If you have ever heard about “neighborhood revitalization,” you probably imagine residential renovation projects and new and attractive store fronts. Every community wants to be economically strong, and these images certainly convey that idea. But gentrification is the other side of revitalization that is often overlooked. It helps to ask questions like, “Who is behind this neighborhood development, and why?” and “Who is affected by it?”
Gentrification is “the buying and renovating of houses and stores in deteriorated urban neighborhoods by upper- or middle-income families or individuals, thus improving property values but often displacing low-income families and small businesses” (dictionary.com). When developers build new homes and commercial real estate, the cost of living naturally goes up for the people who have been long-time, often low-income, residents. Most people in gentrifying neighborhoods cannot afford the rising costs of rent, and find themselves forced out of their own neighborhood against their will. For this reason, gentrification is often considered a social justice issue of class and race. The development companies are often not interested in the wellbeing of the community if turning a blind eye means turning a profit. The local governments may not always be relied upon to manage gentrification through legislation because economic growth benefits them as well.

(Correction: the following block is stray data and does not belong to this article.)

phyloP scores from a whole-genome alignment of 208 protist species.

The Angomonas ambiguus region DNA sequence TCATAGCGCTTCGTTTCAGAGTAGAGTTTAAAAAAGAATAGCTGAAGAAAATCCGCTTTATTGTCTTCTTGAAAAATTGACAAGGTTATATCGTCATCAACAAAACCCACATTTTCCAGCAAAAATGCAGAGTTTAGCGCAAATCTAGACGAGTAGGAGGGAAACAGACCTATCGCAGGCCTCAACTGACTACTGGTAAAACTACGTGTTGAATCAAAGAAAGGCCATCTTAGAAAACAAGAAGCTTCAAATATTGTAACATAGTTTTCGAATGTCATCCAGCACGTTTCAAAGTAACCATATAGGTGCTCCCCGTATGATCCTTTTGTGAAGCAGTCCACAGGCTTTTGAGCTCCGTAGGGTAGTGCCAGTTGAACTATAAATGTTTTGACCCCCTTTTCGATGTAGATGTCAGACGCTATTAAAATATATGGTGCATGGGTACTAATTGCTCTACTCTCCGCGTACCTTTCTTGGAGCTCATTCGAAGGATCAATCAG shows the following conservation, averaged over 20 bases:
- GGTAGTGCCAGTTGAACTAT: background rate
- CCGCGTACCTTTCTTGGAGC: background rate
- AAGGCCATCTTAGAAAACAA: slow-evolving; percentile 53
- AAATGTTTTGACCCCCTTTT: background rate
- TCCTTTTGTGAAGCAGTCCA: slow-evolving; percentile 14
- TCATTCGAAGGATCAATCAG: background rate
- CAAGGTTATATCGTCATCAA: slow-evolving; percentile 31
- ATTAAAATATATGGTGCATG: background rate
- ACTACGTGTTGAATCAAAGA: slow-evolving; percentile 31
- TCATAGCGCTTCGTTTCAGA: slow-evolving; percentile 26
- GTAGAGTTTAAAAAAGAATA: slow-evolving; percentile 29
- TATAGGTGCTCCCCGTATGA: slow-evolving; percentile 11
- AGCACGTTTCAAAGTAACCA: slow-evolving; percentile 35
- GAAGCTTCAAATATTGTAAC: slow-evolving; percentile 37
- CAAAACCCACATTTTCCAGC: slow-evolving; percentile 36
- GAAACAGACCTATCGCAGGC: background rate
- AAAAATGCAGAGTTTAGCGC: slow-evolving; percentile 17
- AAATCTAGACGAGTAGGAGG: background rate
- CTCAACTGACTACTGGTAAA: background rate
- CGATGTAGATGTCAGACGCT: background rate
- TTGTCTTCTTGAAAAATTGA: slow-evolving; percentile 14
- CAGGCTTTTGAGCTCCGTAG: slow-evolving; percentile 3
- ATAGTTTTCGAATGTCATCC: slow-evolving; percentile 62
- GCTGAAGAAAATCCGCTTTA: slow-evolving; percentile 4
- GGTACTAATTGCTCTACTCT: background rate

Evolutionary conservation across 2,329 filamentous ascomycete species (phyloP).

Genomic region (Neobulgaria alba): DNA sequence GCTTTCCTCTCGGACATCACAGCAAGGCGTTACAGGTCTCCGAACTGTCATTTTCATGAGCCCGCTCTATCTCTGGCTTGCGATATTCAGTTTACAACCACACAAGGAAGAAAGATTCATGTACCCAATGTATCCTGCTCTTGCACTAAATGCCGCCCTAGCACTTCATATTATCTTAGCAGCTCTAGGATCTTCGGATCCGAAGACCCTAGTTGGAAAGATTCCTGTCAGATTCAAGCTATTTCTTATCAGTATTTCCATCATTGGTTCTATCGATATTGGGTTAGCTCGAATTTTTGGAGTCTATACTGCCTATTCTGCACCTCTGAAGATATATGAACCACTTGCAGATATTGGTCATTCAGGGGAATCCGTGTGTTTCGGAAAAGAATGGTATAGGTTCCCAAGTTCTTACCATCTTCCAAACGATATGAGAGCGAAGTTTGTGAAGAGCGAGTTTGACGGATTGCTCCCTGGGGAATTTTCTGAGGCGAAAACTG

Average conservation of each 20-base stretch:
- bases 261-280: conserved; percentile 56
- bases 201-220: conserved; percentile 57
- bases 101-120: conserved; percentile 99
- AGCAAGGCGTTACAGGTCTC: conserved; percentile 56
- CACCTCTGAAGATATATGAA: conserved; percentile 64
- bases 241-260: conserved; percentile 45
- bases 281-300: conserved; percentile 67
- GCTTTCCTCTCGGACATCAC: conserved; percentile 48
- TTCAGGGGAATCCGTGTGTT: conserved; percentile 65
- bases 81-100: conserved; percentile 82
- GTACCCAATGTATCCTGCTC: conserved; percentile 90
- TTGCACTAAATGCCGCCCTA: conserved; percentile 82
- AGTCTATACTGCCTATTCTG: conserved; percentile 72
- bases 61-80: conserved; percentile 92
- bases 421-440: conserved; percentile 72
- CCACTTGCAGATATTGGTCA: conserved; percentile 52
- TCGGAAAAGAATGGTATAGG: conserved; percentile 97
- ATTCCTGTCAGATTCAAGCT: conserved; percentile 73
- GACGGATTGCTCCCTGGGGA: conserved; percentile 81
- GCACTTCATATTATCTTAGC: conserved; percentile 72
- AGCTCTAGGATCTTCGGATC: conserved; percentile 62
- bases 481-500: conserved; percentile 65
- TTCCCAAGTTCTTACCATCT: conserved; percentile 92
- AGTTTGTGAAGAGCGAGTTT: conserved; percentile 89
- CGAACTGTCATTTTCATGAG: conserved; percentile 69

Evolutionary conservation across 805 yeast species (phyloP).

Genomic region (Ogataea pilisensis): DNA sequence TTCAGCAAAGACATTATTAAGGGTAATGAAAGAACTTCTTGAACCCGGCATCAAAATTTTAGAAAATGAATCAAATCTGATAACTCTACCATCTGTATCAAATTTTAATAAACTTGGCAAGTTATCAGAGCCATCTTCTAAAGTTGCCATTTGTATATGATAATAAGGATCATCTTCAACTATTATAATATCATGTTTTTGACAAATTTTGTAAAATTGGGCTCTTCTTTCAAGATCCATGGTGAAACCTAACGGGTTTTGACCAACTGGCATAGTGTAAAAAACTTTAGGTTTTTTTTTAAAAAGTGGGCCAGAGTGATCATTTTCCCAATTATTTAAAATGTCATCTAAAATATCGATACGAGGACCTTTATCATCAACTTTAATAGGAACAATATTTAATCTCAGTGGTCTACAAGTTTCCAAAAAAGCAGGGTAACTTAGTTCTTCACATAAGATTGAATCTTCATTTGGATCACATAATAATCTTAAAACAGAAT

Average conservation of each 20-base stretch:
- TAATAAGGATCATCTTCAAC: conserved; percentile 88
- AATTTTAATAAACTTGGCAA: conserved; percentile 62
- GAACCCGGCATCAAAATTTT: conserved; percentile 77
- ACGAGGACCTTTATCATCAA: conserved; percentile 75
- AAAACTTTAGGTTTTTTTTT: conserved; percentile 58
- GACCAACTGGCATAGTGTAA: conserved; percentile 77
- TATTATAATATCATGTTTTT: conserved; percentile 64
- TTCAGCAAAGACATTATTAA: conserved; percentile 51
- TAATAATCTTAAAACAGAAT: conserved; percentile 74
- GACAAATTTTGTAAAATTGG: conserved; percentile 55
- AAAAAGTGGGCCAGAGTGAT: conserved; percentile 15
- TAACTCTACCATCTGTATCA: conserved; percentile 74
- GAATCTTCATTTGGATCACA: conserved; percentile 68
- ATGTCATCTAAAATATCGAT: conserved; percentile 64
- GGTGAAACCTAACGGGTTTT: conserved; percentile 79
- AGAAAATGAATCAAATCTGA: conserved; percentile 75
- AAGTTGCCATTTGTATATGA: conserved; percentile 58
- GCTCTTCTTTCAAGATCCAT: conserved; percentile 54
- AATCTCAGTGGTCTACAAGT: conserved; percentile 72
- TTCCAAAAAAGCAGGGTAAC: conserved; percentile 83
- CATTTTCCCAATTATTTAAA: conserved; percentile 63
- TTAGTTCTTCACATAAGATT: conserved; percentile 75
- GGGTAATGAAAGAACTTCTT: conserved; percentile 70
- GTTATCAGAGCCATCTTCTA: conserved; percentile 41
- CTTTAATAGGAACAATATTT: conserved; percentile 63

So, how can we improve underserved neighborhoods and help a community thrive without gentrifying it and displacing its residents? Many cities have built affordable or mixed income housing into the development projects. One option is the community land trust model, which helps low-income residents obtain quality affordable housing. For example, Hofstra’s Center for Civic Engagement is partnered with the Uniondale Community Land Trust, a local nonprofit whose mission is to renovate foreclosed homes and retain ownership of the land so that low-income families who move into the homes only have to take a mortgage out on the price of the house itself. This allows them to afford to live there more easily and build equity.
It is always important to have the voice of the community at the table when any decisions are made that will affect it. Sometimes, sustainable solutions must come from awareness and action at the ground level up.